Whilst it is difficult to visually detect any changes in spectra as mosquitoes age, statistical methods are more adept at these types of problem. In general, statistical methods are used when we want to isolate a ‘signal’ of interest, from a dataset that is noisy. This noise is due to the multitude of factors that can influence the result of an experiment, which are not of direct interest to the experimenter. In this case, as well as the changes in the spectra with age (the ‘signal’), the spectra also vary for a sample of mosquitoes of the same age. This unwanted variability (the ‘noise’) is due to differences in mosquito biochemistry, which are the result of different life histories, genetics, or experimental methods, for example. We would like whichever statistical method we choose to use to be able to see through this noise, and extract out the signal of interest. In this case, we want our statistical algorithm to be capable of estimating the age of individual mosquitoes from their noisy spectra, with a high degree of accuracy.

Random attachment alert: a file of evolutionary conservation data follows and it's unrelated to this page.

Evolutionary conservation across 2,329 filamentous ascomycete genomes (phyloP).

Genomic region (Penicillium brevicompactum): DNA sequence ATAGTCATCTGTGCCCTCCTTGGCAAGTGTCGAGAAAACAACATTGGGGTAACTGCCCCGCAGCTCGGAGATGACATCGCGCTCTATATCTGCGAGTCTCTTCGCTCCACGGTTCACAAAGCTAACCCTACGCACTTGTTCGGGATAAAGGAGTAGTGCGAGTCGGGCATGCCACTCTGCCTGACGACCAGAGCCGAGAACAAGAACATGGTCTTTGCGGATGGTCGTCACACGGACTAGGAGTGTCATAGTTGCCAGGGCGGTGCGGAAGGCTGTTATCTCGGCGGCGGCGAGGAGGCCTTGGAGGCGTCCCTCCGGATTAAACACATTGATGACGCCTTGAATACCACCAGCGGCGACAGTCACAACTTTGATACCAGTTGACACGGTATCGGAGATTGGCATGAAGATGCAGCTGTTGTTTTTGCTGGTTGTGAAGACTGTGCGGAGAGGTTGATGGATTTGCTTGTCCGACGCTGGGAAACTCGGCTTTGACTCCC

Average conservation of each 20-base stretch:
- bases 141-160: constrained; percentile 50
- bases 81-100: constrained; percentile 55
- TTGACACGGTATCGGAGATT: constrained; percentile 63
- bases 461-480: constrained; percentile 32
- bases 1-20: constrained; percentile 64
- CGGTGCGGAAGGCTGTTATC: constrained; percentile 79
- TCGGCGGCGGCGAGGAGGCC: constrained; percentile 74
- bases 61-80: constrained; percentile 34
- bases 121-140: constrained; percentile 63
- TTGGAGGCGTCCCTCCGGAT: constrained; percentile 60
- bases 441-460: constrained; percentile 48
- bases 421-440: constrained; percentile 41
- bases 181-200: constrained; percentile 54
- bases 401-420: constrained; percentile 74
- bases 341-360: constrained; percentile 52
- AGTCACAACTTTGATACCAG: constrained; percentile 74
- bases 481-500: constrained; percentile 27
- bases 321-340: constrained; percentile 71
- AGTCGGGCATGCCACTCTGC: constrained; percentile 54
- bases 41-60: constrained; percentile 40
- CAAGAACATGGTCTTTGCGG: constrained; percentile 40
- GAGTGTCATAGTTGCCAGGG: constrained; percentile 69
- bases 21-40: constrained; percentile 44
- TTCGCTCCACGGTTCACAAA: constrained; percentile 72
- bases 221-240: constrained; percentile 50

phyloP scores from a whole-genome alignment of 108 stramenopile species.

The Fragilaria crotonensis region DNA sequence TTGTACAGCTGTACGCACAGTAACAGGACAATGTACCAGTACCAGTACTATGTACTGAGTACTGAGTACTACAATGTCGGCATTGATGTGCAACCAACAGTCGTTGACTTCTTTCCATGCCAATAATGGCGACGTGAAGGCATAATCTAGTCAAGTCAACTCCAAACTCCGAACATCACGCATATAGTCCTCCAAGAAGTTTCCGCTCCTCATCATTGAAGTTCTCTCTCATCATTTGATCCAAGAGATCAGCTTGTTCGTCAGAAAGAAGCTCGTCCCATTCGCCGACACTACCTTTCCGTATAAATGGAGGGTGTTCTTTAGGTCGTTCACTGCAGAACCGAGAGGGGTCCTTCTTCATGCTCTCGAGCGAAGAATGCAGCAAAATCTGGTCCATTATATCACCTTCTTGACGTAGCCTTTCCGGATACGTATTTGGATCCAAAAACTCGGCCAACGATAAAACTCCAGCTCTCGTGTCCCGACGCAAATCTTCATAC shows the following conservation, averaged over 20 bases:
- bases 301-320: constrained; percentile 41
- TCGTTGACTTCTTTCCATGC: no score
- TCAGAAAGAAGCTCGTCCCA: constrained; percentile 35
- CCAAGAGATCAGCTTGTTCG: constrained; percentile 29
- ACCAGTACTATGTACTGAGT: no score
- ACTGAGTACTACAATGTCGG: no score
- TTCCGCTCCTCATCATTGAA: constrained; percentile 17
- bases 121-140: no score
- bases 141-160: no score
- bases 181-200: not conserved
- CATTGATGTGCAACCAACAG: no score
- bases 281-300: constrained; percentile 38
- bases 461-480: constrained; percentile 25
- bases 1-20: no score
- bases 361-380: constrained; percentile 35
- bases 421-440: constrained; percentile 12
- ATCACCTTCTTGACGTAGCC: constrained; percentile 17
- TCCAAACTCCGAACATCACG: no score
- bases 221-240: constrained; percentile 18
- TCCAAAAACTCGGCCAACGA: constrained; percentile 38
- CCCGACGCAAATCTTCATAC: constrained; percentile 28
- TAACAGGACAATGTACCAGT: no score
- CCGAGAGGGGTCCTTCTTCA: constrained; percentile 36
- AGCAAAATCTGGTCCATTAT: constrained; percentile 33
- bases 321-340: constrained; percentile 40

The experimenters chose to use a ‘Partial Least Squares’ algorithm for this task. This method works by trying to identify linear combinations of input (in this case, the spectra themselves) and output (age) variables, that are most highly correlated. I created the diagram below to try to graphically illustrate how this statistical method works.